It just doesn't add up to me. Why spend so much more time and money with the inconvenience of updates, and virus protection only to have a system that runs slower than one that was backed up and reinstalled?

    @Byron Tarbox@ I completely understand and agree with you, I have only one problem with it........In the future, if and when we have computers with these capabilities, would we also be able to increase the performance of our brains, so that we could keep up technology and use it to its potential?
    One can only dream, although that sort of power could be dangerous in the world.
    Time can fix anything.....even a broken clock. - Handy Andy

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    Plutonium Lounger Medico's Avatar
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    Handy, I'm also sorry, but I respectively disagree. The average user, as you state, does have problems with security, and as such does need protection. Many of these users do not take security seriously or are not knowledgeable enough to keep bad things out. These same people do have their systems hijacked to the detriment of others. When you state that " I never bother with it! ", other less knowledgeable users will take that as a testimonial that they can take their security lightly as well, and the results can be disasterous. Having the latest OS, completly updated is much safer than an older OS that is quickly loosing it's support. Maintaining a good AV and AM app will help these average users keep their systems safe and secure. Running these apps in real time adds to the security. There are apps of this type that have very small resource needs and work very well! Having a good s/w and hardware firewall again adds to this security. I have also used windows since before 3.1, before it was called windows. I firmly believe being proactive on security is the best way to keep your system fast and working the way it was meant to work. Tweaking your system not only helps you to learn the inner workings of the OS, and customize it the way you need it, buts also make your OS much more responsive. Oh, and by the way I have never had a virus either, which I believe is a testimonial to the need for due diligence when it comes to security.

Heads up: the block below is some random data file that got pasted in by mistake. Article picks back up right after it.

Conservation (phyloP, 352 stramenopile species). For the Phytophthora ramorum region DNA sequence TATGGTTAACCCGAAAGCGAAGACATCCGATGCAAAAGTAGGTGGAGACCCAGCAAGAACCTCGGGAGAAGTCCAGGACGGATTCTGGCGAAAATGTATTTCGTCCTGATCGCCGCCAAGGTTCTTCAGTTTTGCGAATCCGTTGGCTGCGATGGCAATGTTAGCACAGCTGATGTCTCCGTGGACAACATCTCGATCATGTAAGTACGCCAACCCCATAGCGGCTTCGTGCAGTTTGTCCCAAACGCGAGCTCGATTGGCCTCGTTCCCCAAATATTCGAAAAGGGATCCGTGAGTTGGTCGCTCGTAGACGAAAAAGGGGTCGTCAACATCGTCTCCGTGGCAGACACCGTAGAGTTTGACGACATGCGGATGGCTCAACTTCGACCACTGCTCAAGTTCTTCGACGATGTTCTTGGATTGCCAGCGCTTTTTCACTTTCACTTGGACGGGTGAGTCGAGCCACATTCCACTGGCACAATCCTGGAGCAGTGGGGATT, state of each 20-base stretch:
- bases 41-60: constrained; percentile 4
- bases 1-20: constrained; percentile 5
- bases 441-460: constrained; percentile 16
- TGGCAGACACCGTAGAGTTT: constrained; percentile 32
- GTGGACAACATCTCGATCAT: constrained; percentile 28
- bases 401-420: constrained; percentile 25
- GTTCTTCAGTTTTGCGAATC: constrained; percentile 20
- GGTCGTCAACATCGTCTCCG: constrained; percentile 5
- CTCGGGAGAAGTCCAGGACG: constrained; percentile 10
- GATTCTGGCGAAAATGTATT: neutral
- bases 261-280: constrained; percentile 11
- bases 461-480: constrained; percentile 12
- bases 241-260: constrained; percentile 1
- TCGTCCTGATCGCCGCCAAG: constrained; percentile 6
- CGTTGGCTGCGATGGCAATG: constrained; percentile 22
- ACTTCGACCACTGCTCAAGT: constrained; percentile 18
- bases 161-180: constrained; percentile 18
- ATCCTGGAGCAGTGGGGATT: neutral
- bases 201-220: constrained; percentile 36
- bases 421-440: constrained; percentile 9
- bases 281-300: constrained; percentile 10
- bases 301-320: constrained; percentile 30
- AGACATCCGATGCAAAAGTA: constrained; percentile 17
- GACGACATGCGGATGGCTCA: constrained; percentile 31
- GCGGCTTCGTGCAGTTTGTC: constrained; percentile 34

I'm sorry that this discussion has gotten so far off topic, but I feel strongly that this is a hot issue that need to be addressed!
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    3 Star Lounger